Holy water is water that has been blessed by a member of the clergy or a religious figure. The use for cleansing prior to a baptism and spiritual cleansing is common in several religions, from Christianity to Sikhism. The use of holy water as a sacramental for protection against evil is common among Anglicans and Roman Catholics

In Ancient Greek religion, holy water called chernips (Greek: χέρνιψ) was created when a torch from a religious shrine was extinguished in it. In Greek religion, purifying people and locations with water was part of the process of distinguishing the sacred from the profane.

The Book of Numbers mentions using water in a test for the purity of a wife accused of marital infidelity. A ritual would be performed involving the drinking of water that had been mixed with dust from the floor of the temple. If she participated in the ritual, and she was guilty, she is supposedly cursed to miscarry any pregnancy. If she was still able to bear children, then she was presumed innocent.

Sikhs use the Punjabi term amrita (ਅੰਮ੍ਰਿਤ) for the holy

    What's in your Holy Water
         Did you know that:
    Many Holy Water fonts are contaminated with fecal matter and bacteria. University researchers analyzed the water quality at 21 “holy springs” and 18 fonts at churches and chapels and concluded that people should not be drinking holy water. Holy water can be another source of infection, especially in chapels and frequently visited churches,” the study says.  Many 'holy water' bottles are filled at such places.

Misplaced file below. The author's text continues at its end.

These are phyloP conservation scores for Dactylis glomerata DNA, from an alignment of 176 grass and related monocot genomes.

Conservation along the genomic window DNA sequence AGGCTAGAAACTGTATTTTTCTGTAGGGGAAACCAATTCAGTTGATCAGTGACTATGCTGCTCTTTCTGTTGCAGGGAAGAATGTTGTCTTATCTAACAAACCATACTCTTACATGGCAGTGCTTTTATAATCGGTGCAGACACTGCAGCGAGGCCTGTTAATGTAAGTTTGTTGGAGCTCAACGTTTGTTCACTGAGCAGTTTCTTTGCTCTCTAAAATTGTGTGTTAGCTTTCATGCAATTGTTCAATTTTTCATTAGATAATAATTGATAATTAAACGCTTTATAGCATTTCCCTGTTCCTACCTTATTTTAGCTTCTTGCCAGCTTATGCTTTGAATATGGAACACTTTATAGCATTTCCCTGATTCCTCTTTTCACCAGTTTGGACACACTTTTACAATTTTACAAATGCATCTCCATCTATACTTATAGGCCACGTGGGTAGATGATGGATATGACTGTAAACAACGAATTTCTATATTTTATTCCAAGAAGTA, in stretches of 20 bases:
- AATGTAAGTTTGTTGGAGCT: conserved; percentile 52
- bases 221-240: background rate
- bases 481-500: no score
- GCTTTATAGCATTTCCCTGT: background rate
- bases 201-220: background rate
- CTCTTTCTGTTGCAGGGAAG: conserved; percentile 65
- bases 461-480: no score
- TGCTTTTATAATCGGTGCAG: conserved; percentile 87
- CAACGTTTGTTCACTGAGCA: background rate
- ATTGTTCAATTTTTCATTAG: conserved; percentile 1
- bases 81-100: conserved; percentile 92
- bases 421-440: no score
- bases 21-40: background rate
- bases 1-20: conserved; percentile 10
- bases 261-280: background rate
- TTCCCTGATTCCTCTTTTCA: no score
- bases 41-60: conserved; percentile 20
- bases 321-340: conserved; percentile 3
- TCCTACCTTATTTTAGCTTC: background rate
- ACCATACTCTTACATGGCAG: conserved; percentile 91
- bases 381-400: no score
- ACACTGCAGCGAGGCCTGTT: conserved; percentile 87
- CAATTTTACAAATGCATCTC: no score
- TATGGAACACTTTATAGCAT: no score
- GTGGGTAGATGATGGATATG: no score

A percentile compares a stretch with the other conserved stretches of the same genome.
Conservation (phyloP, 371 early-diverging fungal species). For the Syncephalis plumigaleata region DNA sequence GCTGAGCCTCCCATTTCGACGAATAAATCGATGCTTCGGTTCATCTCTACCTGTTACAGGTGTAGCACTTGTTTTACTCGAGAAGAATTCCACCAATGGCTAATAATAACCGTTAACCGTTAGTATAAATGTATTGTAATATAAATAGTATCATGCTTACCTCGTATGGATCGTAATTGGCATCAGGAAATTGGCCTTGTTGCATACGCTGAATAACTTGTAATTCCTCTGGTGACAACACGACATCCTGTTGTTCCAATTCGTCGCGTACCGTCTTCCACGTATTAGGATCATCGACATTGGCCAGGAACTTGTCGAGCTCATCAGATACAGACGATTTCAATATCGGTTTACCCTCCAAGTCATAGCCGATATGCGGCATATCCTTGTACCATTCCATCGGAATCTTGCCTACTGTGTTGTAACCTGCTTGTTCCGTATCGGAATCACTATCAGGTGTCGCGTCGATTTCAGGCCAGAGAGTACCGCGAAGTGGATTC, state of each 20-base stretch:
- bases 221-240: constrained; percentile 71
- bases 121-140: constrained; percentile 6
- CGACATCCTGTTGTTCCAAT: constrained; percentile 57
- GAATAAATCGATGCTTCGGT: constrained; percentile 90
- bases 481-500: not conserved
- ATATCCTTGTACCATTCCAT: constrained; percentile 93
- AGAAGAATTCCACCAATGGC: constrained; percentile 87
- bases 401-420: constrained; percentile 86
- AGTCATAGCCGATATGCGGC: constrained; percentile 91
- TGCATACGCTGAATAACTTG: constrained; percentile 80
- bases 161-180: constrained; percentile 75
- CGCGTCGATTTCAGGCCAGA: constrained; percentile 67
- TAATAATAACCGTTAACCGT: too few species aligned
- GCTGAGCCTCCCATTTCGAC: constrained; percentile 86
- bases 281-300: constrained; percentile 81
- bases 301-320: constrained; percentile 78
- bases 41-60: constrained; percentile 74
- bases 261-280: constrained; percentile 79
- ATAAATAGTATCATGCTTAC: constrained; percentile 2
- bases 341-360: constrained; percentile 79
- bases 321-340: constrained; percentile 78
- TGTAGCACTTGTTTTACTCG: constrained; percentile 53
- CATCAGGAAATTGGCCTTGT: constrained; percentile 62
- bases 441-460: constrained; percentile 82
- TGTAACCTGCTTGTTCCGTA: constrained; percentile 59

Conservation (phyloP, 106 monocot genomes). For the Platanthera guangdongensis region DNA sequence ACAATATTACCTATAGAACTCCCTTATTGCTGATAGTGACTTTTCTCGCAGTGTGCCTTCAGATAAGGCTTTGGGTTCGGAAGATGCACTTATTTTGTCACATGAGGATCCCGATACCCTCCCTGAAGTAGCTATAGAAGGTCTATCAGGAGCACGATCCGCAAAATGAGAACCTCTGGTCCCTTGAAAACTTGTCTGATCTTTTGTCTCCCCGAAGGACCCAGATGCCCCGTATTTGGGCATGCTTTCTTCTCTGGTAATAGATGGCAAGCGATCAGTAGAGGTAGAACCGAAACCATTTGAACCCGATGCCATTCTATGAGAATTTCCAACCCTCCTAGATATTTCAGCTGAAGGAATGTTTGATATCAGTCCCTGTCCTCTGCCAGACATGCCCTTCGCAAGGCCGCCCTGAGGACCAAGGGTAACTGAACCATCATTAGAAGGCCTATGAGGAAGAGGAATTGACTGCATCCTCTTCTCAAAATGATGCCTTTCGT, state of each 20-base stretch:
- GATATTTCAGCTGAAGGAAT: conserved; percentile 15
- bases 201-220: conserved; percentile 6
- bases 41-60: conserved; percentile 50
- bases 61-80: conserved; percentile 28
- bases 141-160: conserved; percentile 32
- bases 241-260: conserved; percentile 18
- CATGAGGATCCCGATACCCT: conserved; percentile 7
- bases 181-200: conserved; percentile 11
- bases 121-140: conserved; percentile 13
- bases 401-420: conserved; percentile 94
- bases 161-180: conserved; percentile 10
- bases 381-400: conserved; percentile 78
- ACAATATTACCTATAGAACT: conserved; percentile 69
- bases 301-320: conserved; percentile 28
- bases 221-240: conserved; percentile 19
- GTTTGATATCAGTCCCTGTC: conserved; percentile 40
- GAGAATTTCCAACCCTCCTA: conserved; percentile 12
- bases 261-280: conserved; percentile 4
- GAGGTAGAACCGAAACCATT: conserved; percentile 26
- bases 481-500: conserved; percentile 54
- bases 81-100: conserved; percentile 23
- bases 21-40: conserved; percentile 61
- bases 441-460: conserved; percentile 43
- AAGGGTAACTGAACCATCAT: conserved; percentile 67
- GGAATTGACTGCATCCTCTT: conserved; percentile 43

Much Holy Water is not properly blessed Many priests  (out of ignorance or laziness) merely make the sign of the cross over tap water. Water that has not been blessed through the proper Church ritual is not true holy water.
    ♦ Some Holy Water is not blessed at all. Many bottles sold as 'holy water' are just tap water, not blessed in any way.


water used in the baptism ceremony known as Amrit Sanskar or Amrit Chhakhna.  Bathing in holy water is a key element in Hinduism, and the Ganges is considered the holiest Hindu river.

      The idea of "blessed water" is used in virtually all Buddhist traditions. In the Theravada tradition, water is put into a new pot and kept near a Paritrana ceremony, a blessing for protection. This "lustral water" can be created in a ceremony in which the burning and extinction of a candle above the water represents the elements of earth, fire, and air. This water is later given to the people to be kept in their home.  Most Mahayana Buddhists typically recite sutras or various mantras (typically that of the bodhisattva Avalokitesvara for example) numerous times over the water, which is then either consumed or is used to bless homes afterwards.

     The drinking of "healing water" (āb-i shifā) is a practice in various denominations of Shia Islam. In the tradition of

theTwelver Shi’a, many dissolve the dust of sacred locations such as Karbala (khāk-i shifa) and Najaf and drink the water (āb-i shifā) as a cure for illness, both spiritual and physical. The Ismaili tradition involves the practice of drinking water blessed by the Imam of the time. This water is taken in the name of the Imam and has a deep spiritual significance.

     In Wicca and other ceremonial magic traditions, a similar substance is produced when salt is mixed with water. It is consecrated and used in many religious ceremonies and rituals.